I was less impressed by extracurricular activities, such as managing your headquarters. I thought the interface was clunky and not very sleek; the missions didn’t interest me too much; and I never found what felt like a valid use for money. Perhaps I was looking in the wrong places, but these just felt like distractions. Now, generally I wouldn’t get too grumpy about additional content and more reasons to keep playing a game for hours and hours. The problem here is that this portion felt half-baked and, well, other more important pieces of the game felt like they could have used the extra dev time and polish.
For instance, combat and free running in Boston didn’t feel quite as fine-tuned as I would have expected for the fifth installment in a series. They weren’t bad, per se, but I did roar and grumble a handful of times while playing. Too often I found myself hoping Connor jumped in the correct direction; too often I would get stuck on a wall in the middle of a melee combo which would result in taking a lot of damage; too often I just found myself flat-out confused. I could tell the combat was improved, and it was more cinematic, yet I still got frustrated. For the culmination of a series and the only Assassin’s Creed title I’ve spent much time with, I found this disappointing. I would have preferred less content and more polish. As an assassin I wanted to be cool (like a deinonychus) but instead ended up stumbling about (like an oviraptor).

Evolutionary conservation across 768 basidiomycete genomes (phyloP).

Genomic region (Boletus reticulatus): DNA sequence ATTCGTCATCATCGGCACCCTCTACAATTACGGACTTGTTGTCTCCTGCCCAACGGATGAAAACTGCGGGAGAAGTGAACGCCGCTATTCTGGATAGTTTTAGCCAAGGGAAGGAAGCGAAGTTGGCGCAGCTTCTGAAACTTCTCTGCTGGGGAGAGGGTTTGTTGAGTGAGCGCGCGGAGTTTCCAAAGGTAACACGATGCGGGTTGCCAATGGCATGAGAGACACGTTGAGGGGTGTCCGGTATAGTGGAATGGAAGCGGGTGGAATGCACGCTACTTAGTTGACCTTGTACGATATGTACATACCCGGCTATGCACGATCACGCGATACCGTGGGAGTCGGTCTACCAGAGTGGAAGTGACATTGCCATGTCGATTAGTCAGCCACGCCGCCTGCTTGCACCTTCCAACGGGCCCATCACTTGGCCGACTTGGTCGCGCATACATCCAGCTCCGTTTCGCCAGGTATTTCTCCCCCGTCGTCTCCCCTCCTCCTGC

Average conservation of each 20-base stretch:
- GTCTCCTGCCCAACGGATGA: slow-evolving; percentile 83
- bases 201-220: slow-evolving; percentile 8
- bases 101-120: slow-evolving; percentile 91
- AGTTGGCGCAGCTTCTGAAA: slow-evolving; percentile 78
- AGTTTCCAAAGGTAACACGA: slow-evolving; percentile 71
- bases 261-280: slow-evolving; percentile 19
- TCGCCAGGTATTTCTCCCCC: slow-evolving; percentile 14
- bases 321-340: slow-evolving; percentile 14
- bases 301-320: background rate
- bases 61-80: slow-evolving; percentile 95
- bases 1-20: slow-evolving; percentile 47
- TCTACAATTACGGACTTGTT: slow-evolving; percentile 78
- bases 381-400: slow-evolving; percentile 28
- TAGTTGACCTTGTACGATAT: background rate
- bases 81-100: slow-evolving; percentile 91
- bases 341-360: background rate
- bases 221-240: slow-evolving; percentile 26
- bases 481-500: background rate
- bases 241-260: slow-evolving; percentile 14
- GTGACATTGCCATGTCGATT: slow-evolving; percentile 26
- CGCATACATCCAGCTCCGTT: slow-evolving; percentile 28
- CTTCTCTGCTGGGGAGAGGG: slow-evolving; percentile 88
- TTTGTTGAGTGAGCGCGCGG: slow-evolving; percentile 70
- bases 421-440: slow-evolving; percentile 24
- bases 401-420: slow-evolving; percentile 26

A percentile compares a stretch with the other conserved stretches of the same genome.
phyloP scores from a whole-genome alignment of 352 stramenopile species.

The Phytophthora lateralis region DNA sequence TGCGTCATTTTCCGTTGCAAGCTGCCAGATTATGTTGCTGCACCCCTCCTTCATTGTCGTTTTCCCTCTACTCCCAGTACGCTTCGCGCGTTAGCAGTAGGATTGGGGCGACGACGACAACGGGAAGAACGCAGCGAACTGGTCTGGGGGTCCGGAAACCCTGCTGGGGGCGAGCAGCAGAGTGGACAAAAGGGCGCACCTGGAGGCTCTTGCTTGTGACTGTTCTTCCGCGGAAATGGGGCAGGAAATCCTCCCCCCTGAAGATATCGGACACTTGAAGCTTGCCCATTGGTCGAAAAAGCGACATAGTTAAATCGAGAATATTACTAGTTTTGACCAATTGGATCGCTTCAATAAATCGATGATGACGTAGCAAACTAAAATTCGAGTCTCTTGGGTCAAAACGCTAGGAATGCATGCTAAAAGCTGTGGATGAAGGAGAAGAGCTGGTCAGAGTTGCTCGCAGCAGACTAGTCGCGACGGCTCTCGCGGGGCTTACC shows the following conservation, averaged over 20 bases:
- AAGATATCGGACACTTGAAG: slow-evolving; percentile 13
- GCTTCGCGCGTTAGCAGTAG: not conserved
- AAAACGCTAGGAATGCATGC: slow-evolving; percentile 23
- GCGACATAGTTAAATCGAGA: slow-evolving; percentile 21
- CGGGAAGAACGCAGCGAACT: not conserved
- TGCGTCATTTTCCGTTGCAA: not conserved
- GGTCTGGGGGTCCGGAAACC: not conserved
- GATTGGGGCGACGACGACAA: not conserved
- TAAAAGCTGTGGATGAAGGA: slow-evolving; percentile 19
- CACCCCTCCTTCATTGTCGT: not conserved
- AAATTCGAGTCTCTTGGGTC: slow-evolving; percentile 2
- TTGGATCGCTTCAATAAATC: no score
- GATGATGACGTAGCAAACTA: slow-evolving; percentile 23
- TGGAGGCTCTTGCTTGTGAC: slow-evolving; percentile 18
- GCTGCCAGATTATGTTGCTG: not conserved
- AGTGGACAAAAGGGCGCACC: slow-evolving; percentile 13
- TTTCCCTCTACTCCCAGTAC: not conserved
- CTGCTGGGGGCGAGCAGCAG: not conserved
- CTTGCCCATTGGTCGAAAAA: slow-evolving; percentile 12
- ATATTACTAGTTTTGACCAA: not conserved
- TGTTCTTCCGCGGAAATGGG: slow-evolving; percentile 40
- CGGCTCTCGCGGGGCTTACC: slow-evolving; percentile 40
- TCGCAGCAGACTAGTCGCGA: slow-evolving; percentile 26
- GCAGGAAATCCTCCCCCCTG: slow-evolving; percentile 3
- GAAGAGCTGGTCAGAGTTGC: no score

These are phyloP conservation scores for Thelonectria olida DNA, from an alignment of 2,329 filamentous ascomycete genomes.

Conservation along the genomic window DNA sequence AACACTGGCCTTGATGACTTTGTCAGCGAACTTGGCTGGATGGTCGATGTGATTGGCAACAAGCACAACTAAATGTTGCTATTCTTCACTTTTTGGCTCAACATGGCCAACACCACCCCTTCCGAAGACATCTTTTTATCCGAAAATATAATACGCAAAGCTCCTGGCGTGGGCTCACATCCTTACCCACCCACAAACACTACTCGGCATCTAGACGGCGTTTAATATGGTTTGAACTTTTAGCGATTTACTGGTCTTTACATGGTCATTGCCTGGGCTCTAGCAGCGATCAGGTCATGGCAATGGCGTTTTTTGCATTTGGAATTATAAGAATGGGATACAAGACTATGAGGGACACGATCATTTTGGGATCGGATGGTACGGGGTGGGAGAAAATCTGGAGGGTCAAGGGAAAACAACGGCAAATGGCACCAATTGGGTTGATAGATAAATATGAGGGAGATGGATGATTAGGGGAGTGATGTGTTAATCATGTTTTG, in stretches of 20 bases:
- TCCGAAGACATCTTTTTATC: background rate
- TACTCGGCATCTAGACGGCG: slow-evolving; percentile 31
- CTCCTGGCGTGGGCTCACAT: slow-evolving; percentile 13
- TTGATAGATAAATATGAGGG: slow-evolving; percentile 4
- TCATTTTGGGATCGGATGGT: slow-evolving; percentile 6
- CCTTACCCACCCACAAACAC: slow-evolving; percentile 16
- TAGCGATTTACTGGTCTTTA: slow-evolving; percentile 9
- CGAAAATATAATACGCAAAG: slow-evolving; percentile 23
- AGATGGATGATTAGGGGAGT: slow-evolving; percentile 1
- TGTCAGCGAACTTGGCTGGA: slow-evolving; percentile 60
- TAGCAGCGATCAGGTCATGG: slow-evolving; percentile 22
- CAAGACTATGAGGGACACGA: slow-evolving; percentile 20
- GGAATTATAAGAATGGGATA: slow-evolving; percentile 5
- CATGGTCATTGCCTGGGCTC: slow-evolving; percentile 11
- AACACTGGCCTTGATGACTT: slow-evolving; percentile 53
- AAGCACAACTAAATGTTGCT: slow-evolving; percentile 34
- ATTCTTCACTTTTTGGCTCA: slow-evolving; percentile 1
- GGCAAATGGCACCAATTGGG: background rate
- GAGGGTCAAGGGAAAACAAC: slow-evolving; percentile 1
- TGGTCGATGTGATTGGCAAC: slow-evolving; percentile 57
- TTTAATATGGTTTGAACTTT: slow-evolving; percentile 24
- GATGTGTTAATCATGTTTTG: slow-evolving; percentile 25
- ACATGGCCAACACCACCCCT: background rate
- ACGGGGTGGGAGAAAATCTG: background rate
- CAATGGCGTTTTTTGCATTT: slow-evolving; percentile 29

The MetaGame: That Desmond Guy
I really don’t like the meta-story in Assassin’s Creed. I love the idea of templars and assassins battling one another across kingdoms and centuries – it’s not the idea of a meta-plot that I dislike. It’s Desmond and his magic space alien friends that I dislike. For me, it detracts from all that’s cool about the assassin stories. Desmond doesn’t interest me at all, either. He’s too bland and generic. Connor and Haytham are vastly more interesting; in some ways Connor is even more relatable, I’d argue. Again, I commend Ubisoft for what they were attempting to do here and I hope that keep up this idea. The concept is fascinating. But in this instance I found it to be extra noise.
And perhaps that’s the phrase I come down to: extra noise. This game is almost as vast and large in scope as its venerable franchise. Ubisoft appears to have included everything they could think to fit on the disc. I applaud them for their efforts and for making what is still an impressive game. The culture, the history, the presentation, the acting, the set pieces – there is so much to ogle and enjoy. So much so that I wonder if maybe there was too much. If the game were just Connor, and the homestead was either refined or cut, then I’m sure I would have been blown away. As it stands, still impressive, still a beautiful attempt, still full of ambition.
Assassin’s Creed III was developed and published by Ubisoft. For this post, I played for roughly 8 hours on PlayStation 3, making it through Sequence 7. I rented the game from GameFly.
This post was originally written and published by me on a former site on November 13, 2012.